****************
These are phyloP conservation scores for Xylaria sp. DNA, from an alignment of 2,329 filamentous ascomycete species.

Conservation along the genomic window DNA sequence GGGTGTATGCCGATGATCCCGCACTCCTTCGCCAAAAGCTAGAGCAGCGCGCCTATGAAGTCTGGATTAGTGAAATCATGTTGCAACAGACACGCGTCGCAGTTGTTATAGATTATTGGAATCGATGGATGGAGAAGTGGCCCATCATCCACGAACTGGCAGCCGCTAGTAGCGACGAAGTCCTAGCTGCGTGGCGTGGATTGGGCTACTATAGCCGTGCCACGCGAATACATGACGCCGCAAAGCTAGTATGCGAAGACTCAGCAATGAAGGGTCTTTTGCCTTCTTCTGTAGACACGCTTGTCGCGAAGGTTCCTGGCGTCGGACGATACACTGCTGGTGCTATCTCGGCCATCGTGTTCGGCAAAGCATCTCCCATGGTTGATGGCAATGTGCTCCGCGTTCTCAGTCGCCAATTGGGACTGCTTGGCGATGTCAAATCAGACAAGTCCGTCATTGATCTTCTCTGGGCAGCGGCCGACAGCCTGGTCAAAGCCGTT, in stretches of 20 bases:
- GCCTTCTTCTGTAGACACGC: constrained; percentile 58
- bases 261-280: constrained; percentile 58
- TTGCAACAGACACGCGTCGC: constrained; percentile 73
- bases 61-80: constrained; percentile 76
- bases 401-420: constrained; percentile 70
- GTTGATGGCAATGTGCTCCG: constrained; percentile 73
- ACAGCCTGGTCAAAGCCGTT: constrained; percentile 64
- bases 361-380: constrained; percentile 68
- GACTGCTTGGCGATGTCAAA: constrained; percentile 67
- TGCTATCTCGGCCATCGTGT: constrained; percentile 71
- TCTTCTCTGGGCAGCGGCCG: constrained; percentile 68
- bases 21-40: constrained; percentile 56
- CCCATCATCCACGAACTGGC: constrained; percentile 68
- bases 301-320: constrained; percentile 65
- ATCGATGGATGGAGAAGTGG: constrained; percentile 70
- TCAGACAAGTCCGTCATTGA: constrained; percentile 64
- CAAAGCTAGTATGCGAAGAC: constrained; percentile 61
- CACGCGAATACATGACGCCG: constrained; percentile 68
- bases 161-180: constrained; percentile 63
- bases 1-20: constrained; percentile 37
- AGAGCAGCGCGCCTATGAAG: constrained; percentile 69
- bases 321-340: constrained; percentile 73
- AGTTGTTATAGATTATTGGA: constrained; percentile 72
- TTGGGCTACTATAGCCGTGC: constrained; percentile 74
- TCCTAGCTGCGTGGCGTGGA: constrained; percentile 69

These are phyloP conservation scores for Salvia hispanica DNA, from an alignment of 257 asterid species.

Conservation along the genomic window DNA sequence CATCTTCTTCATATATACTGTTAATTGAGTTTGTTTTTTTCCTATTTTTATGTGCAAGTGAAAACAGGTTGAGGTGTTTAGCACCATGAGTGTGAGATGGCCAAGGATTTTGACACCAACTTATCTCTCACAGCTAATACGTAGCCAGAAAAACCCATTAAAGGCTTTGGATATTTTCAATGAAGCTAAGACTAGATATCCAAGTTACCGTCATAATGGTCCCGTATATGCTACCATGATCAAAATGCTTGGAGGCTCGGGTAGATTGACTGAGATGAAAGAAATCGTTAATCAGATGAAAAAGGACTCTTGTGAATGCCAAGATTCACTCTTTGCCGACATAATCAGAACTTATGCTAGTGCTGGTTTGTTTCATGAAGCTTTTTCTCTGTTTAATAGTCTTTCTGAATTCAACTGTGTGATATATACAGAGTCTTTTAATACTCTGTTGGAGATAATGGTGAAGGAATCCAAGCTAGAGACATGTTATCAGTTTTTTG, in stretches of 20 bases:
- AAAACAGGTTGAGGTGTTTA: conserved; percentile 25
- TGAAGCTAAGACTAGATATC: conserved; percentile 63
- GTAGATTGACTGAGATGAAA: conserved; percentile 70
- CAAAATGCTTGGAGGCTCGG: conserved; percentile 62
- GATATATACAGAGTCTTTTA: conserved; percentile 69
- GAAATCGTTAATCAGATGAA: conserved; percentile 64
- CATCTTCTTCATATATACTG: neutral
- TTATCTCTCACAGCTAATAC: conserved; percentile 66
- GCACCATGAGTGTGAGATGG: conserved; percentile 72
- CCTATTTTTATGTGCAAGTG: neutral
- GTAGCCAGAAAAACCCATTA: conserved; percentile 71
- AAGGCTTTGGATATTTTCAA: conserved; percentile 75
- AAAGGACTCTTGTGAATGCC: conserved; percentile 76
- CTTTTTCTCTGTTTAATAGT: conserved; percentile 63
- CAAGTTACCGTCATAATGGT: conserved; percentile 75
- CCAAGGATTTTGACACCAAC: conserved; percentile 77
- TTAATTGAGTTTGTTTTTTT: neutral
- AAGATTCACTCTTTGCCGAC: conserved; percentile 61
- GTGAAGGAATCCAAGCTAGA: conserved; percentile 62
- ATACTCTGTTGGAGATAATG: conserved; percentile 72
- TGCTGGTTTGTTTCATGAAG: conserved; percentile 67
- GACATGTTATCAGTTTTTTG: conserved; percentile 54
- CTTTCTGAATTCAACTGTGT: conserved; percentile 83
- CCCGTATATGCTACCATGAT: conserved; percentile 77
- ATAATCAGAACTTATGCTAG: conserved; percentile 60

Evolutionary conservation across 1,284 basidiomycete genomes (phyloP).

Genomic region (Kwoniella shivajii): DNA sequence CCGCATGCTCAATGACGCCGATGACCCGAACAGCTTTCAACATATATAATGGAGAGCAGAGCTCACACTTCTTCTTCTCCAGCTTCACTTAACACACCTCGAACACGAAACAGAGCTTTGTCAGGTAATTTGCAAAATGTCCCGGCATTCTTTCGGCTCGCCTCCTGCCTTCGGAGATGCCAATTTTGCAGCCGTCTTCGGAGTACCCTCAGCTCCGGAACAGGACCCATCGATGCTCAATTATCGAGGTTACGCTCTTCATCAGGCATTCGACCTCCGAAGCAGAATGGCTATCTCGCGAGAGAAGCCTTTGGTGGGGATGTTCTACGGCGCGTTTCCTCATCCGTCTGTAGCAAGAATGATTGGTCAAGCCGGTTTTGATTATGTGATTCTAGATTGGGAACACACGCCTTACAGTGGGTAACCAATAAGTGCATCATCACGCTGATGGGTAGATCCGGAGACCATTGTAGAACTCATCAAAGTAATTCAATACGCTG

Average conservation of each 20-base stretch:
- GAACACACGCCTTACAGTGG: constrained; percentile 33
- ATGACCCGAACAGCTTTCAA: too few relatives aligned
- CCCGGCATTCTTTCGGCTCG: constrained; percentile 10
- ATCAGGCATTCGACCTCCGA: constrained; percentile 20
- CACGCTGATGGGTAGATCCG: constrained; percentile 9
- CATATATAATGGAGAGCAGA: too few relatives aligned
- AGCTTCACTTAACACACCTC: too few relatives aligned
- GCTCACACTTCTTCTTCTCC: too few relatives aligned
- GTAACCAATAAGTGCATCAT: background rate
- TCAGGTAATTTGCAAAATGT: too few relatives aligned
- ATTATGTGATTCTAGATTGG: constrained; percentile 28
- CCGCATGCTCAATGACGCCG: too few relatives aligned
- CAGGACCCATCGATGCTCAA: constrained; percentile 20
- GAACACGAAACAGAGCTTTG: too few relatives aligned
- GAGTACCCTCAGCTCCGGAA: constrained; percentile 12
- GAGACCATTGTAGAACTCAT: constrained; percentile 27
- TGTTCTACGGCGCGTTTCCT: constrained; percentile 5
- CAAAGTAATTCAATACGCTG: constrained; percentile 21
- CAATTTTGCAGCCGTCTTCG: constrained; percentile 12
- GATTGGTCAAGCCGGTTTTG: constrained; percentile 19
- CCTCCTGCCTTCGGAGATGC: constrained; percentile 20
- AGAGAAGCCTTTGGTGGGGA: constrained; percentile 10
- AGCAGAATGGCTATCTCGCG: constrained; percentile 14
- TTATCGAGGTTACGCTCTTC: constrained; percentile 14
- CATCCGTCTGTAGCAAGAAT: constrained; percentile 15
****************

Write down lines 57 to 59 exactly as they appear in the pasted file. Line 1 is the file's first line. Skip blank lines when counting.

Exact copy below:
Average conservation of each 20-base stretch:
- GAACACACGCCTTACAGTGG: constrained; percentile 33
- ATGACCCGAACAGCTTTCAA: too few relatives aligned